were clearly defined. Actions such as starting an IV just to have
one or obtaining an ECG did NOT count. An ECG is a diagnostic intervention and has
never saved a life yet. The IV is nice access, but we don’t save a life with it unless we administer a medication,
fluid boluses or blood. Interventions that did count were any intervention
performed to secure an airway, breathing or circulation. Examples include the
following: prepare for intubation, starting an IV to administer vasoactive or drugs
to control a heart rate, cardioversion, and application of pacer pads. When we analyzed the data, we found that the
triage nurses’ prediction of need for an immediate intervention was the most
important factor that predicted whether or not patients actually RECEIVED
immediate intervention. In other words, triage nurses did not have a problem identifying which level 2 patients
were most sick. A few other factors also predicted immediate
interventions, including severe respiratory distress, and
SpO2 less than 90. We took these factors and re-worded them into
a clinically meaningful way and integrated them into decision point A
on the back of the algorithm. So how will this change practice? Actually, it should just make sense. Any patient that the triage nurse perceives will need immediate intervention, as defined on the back of the algorithm card,
will now meet ESI level 1 criteria. The definitions on the
back are again critical. In maintaining ESI as a reliable and valid
system, you can’t choose the interventions, we did. We have listed examples of interventions
that do not count. These definitions should be adhered to in
order to avoid every level 2 patient becoming an ESI level 1 patient. We really anticipate this change will
affect very few patients, but these patients should be easily identified. In our study,
20% of level 2 patients actually received immediate intervention, and using
version 4 criteria would now become ESI level 1. So, moving forward, the triage nurse should
now ask the following question to help guide the decision to assign ESI level 1: Do I need to bring a physician to the bedside now? If the answer is yes, the patient is probably
an ESI level 1. Patients in physiological distress who require
advanced airway management, NOT just O2, immediate cardioversion, potential
pacing or the administration of vasopressors or other cardiac drugs are good
examples. The administration of large volumes
of fluid or blood are also another example. These patients require
immediate resuscitation efforts. It is important to remember that most level 2 patients should remain ESI level 2, but they
should still remain a high priority. For example, most patients with chest pain will remain an ESI level 2. A high risk trauma patient by mechanism, that walks in and is physiologically stable will remain ESI Level 2. They may be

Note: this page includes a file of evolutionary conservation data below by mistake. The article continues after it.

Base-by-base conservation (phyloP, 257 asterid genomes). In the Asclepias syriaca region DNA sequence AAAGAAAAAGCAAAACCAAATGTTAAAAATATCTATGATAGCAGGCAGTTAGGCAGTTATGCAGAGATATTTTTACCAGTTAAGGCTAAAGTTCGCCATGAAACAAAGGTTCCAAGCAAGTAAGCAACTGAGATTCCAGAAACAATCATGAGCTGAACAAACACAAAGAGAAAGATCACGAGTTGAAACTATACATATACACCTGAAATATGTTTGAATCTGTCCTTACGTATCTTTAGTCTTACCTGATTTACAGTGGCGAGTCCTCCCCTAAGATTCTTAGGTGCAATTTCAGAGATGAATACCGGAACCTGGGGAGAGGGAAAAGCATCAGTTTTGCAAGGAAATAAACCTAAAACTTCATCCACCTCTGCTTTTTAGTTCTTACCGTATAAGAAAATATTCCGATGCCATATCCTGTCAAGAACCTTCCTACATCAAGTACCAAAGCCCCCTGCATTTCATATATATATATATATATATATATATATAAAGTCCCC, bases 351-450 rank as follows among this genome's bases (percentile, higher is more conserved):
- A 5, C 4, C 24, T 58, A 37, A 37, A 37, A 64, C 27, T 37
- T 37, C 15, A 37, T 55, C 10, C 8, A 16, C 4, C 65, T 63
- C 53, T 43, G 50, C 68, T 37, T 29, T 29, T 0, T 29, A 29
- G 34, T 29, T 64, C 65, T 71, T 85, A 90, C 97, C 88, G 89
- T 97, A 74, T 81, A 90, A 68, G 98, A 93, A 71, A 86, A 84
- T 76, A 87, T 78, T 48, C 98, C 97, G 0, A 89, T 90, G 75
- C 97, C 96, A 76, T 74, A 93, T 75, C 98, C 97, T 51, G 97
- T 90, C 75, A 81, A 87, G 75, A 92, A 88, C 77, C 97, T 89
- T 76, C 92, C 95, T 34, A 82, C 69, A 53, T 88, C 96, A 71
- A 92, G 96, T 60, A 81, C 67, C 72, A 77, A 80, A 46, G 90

walked to your trauma room and assigned a different trauma category, but if
stable, they would remain ESI level 2. So, how will this change help you? Again, the language will be beneficial to
your team of nurses and physicians. When you walk back or call with an ESI level 1 patient, and communicate this, it should be
clear to everyone on the team that a physician and multiple nurses will be needed
at the bedside immediately. A stable patient with chest pain is easily managed by the emergency nurse for at
least the first 10 minutes without a physician. The nurse can facilitate an
ECG, obtain IV access, and administer oxygen without a physician present. However, if the patient was hypotensive, the
nurse will need orders for medications and more specific direction. We believe that ESI version 4 will help
facilitate care of the most critically ill patients in your department and also
more accurately describe your acuity mix. This was the major change in the
algorithm from version 3 to version 4 and details of the research project can be obtained
in the literature. You may ask,
“Was this the only change?” Actually, the research team took this opportunity to update one more portion of the algorithm
– pediatric fever criteria. The pediatric fever criteria were strict and outdated. The team reviewed the literature
and updated the criteria to reflect the American College of Emergency Physicians’
Pediatric fever guidelines published in the October 2003 issue of the Annals of Emergency Medicine. There is clear direction that any child less than 28 days with a fever of greater than 38.0
C or 100.4 F or higher should be considered high risk. There is debate
in the literature over what to do with a child between 28 days and 3 months old.
ESI version 4 suggests the triage nurse follow their institutional policy for these
children and may triage these children as ESI level 2 or 3. For children 3 months
to 3 years of age, the triage nurse should consider assigning ESI level 3 if they have a temperature of 39.0 C, 102.2 F, or their immunizations are incomplete or they have no obvious source of fever. In summary, we believe the pediatric fever
criteria will help clinicians more safely assign triage scores to children with fever. So that’s it. Version 4 expands Level 1
criteria to include any patient that requires an immediate life saving intervention and these interventions are research-based and defined on the back of the
algorithm. The second change updates the pediatric fever
criteria to reflect current practice guidelines. Again, we stress, do not change the algorithm:
conduct the research and publish. The ESI research team will continue to evaluate
the research and will update the algorithm as needed. [Music] You now have a very good understanding of